Our resort was on the coast a couple of mies from the highway. There was a line of palms at the turnoff from the highway, and I took the following shot that I turned into a (mediocre) black and white.
The highway reaches the north coast at the quaint town of Honoka'a, and I got the following shots of local storefronts.
By backtracking to the northwest for about 10 miles on a local road, we reached a beautiful lookout 1000 feet above the Waipiʻo Valley. My goal here was to preserve the glimpse of the point of land beyond the primary point on the other side of the valley. There was enough haze in the air that the further point was quite faint. Here is the best I could do.
Perhaps the better shot was following in which I framed the points with nearby foliage.
This demanded a narrower aperture to keep the foliage in good focus. For the record, f/16 at 1/100 second.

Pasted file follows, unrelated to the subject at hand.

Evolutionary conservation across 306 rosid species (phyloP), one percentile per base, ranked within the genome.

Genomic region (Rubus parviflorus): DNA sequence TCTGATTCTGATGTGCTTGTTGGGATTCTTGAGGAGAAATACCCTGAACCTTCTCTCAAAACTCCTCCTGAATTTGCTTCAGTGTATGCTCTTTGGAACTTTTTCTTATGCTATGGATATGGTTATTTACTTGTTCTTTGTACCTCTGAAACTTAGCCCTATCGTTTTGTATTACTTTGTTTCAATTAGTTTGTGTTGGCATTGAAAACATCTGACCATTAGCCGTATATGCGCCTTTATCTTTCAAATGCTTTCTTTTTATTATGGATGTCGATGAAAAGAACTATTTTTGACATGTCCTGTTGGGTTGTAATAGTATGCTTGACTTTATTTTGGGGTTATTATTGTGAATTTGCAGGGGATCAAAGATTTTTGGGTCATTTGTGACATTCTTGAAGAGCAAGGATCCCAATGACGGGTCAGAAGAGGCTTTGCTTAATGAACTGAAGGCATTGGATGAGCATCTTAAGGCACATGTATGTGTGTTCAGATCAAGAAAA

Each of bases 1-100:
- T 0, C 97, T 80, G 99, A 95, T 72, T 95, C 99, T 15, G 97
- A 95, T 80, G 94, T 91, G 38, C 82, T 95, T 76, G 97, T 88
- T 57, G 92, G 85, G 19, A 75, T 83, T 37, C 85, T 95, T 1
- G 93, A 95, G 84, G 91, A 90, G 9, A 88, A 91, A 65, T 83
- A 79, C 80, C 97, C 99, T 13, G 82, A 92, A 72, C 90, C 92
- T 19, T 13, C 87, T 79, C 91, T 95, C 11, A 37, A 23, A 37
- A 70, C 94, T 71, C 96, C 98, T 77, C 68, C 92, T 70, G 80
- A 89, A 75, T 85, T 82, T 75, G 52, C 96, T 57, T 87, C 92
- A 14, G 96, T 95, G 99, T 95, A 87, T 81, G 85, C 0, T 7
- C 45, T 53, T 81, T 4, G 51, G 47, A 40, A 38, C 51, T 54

The main highway from Honoka'a to Hilo pretty much hugs the coast and is scenic if not fantastic. Along the way, again a few miles off the main highway, is Akaka Falls. There is a very modest fee for this small state park, very well worth it to see this, the highest falls in the state of Hawaii.
The problem with this shot and in general with viewing this waterfall is that there is little to indicate how high this falls really is, namely 442 feet. Perhaps if I had included more of the surrounding terrain, I might have done a better job.
Then it was on to Hilo. This town was, in my view, a bit sketchy. Later we learned that parts of the downtown closest to the water had been severely flooded by tsunamis in years past. As a result, new construction in those areas will not be undertaken and the buildings that remain are on the shabby side. We ate lunch at a friendly little restaurant with the following bike out front. Meh.
Afterward we visited a nice little urban park that included a small bas-relief sculpture and a manmade pond where I took photos of the resident water lilies.
We drove back to the west side of the island on what is known as the Saddle Road, which passes between the islands two behemoth mountains, MaunaKea and MaunaLoa, neither of which was visible in the low overcast.